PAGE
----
The Lakers, who opened the season 24-3, faced adversity right from the start. On their preseason trip to China, Houston Rockets general manager Daryl Morey’s tweet "Free Hong Kong" ensnared the Lakers in an international geopolitical tumult. The Lakers were confined to their hotel and bonded over team dinners and playing cards.

From that moment until the end of the season, Vogel raved about how locked in and close players were.

"Your team always grows throughout the course of a season, and it especially grows through adversity and that was our first taste of dealing with adversity in a very unique situation in a foreign country," Vogel said. "It was a difficult circumstance for us. So I think that was just the beginning of us really building what our greatest strength is, our chemistry and togetherness."

Honoring Kobe's legacy

By late January, the Lakers were 36-10, atop the West. Then the unthinkable happened. On Jan. 25, James passed Kobe Bryant for No. 3 on the all-time scoring in Philadelphia, Bryant’s hometown. The following day news broke that a helicopter had crashed in Calabasas, California, killing all those on board.

Bryant died in the crash, along with his daughter Gianna and seven others, leaving the Lakers, the city of Los Angeles and the NBA to mourn the loss of one of their brightest stars.

While Bryant wasn’t a rallying cry to win a championship — the Lakers wanted to win the title before Bryant’s death — his spirit wasn’t far from the team. The Lakers broke their huddle "1-2-3 Mamba." They wore his special edition Mamba uniform multiple times, and after Davis hit a winning 3-pointer at the buzzer against Denver, he yelled, “Kobe.”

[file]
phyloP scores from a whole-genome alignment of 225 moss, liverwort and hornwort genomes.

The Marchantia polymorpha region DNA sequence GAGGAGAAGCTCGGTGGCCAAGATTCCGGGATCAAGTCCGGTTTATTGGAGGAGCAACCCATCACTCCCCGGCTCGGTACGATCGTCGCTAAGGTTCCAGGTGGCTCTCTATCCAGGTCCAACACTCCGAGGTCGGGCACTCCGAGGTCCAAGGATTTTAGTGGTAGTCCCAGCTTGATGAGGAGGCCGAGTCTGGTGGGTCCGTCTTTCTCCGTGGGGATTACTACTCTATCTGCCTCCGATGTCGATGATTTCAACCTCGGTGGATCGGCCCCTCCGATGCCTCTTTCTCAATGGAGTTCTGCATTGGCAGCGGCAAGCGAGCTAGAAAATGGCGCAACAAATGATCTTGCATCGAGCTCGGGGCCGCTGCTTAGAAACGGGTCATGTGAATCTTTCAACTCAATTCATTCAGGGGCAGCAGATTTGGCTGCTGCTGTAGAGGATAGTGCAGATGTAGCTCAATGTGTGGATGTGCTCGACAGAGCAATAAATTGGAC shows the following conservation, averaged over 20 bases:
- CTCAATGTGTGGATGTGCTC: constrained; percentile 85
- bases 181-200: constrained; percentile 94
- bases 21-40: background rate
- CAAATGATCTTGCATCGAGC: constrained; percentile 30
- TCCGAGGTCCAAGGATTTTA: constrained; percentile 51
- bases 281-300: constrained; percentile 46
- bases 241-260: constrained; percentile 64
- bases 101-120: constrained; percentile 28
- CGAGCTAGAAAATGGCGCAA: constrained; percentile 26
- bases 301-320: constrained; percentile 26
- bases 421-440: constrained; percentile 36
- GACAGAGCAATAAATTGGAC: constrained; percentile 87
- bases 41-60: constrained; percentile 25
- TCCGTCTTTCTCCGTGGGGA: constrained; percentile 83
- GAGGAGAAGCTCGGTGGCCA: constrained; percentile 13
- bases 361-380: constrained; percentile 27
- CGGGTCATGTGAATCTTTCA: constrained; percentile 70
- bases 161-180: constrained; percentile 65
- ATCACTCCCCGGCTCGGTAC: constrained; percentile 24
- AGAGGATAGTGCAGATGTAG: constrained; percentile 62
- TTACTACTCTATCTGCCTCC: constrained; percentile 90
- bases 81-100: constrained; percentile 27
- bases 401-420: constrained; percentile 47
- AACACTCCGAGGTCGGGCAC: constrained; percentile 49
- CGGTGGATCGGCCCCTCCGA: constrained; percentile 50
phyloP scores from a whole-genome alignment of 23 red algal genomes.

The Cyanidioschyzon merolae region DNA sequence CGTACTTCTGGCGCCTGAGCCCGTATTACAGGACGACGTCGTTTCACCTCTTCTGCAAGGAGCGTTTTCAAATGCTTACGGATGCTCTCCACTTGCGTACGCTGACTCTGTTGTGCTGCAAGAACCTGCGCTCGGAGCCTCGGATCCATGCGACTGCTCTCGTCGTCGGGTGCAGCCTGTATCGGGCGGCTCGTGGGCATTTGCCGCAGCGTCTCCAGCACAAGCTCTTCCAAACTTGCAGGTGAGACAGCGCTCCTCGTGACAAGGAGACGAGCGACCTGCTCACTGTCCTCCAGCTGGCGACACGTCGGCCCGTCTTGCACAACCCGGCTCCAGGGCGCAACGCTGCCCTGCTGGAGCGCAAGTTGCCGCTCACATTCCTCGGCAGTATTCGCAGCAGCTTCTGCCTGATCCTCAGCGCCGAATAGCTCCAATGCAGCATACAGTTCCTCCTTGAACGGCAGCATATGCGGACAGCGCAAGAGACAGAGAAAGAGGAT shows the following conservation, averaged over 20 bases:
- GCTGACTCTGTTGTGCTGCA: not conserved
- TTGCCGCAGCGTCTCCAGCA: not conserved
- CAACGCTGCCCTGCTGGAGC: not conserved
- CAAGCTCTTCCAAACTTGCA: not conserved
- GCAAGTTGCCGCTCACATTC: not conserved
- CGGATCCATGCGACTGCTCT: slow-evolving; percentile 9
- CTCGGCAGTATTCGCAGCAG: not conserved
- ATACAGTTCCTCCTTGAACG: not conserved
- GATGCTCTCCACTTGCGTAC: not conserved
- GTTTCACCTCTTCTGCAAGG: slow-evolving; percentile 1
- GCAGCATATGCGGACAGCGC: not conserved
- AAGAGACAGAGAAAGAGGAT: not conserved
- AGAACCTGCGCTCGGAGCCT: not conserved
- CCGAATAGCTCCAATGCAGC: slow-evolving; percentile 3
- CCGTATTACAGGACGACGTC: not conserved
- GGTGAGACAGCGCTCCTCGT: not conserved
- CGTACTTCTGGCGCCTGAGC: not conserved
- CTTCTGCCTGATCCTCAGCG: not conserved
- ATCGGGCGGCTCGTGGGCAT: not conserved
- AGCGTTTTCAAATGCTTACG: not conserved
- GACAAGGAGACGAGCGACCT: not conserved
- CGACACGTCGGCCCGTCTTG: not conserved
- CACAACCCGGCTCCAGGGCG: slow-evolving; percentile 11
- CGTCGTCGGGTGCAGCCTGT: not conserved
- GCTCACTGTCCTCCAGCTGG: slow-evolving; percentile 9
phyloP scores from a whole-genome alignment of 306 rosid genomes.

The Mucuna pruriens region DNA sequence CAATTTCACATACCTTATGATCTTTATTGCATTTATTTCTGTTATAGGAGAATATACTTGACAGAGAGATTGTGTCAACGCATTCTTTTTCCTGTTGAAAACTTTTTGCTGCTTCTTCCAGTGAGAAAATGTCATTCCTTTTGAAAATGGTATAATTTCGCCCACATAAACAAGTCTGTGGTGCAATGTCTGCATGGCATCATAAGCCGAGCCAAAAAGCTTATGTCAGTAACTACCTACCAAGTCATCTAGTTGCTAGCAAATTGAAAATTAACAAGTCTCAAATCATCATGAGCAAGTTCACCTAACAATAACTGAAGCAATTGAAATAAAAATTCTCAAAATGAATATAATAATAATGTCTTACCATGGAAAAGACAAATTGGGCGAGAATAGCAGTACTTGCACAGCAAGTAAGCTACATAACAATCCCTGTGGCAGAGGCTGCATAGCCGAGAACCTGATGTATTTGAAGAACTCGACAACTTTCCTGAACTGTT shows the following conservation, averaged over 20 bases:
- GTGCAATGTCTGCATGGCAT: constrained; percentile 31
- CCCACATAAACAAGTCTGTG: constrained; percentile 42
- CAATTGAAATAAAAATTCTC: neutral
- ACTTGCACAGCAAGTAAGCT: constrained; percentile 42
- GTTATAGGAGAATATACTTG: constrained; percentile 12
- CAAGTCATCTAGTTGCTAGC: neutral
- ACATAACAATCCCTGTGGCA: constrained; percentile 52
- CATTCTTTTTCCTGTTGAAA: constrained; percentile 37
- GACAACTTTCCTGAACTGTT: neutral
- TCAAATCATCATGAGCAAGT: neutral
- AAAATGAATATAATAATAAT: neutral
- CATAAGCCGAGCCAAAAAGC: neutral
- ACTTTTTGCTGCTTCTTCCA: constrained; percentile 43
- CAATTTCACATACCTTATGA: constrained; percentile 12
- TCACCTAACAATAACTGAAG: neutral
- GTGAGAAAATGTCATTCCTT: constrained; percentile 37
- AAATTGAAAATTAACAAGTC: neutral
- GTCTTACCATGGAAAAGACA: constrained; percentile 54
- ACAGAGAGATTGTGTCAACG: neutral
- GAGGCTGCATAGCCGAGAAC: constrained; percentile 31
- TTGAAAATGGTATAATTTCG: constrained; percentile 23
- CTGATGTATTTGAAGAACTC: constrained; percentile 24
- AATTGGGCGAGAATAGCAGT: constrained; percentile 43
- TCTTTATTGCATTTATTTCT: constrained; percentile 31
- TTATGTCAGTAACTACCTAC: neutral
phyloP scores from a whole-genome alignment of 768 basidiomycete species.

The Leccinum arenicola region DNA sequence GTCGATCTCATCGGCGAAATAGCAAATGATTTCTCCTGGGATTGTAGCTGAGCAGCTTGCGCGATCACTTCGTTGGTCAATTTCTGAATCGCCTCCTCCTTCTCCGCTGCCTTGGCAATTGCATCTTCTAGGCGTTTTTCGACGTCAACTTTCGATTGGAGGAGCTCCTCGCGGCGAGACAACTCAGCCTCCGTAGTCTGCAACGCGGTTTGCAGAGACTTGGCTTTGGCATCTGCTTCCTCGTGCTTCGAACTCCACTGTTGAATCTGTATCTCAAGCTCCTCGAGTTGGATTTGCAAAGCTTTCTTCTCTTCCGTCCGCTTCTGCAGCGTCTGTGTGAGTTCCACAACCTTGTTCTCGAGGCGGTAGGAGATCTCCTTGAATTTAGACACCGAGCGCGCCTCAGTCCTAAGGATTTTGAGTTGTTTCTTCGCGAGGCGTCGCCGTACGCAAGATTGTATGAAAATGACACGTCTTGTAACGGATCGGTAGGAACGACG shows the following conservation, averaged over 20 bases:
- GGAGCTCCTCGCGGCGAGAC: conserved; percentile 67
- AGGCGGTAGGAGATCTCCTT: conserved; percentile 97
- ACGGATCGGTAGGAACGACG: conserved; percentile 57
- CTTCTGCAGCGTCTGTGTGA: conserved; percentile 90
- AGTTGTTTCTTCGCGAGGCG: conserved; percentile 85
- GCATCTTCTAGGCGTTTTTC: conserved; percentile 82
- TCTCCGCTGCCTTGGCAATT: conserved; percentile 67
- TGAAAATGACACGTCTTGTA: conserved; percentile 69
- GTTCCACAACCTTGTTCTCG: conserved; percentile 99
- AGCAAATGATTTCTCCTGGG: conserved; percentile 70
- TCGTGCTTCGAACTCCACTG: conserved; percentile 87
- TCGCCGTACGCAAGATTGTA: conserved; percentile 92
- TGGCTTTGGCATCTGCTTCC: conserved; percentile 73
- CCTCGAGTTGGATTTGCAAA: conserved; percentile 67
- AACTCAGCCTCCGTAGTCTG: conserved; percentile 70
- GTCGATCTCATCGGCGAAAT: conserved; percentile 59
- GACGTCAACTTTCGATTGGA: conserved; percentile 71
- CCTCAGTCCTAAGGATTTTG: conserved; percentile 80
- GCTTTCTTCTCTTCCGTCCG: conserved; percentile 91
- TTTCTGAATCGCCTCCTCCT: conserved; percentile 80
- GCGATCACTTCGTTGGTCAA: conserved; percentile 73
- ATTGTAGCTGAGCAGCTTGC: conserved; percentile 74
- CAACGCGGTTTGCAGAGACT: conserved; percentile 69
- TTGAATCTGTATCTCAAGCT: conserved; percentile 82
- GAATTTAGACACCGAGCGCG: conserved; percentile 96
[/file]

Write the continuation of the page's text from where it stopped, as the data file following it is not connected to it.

"Every time you put on purple and gold, you think about his legacy," James said. "You think about him and about what he meant to this franchise for 20-plus years, and what he stood for both on the floor and off the floor. What he demanded out of his teammates and what he demanded out of himself."

A month after the tragedy, a celebration for Kobe and Gianna’s lives was held at Staples Center and more than two weeks after that, the NBA suspended the season when Utah’s Rudy Gobert tested positive for COVID-19.

The season was in jeopardy and not for the only time. The racial justice movement played just as significant a role in the Orlando bubble as the games did. When a white police officer in Kenosha, Wisconsin, shot Jacob Blake, a 29-year-old Black man, in the back Aug. 23, players came close to calling off the season during the first round of the playoffs. After the Milwaukee Bucks decided not to take the court against the Orlando Magic, the league postponedtwo-plus days of playoff games in support of the players.

Four weeks later, James expressed his pain and anger after a grand jury found none of the three Louisville police officers criminally liable for the death of Breonna Taylor.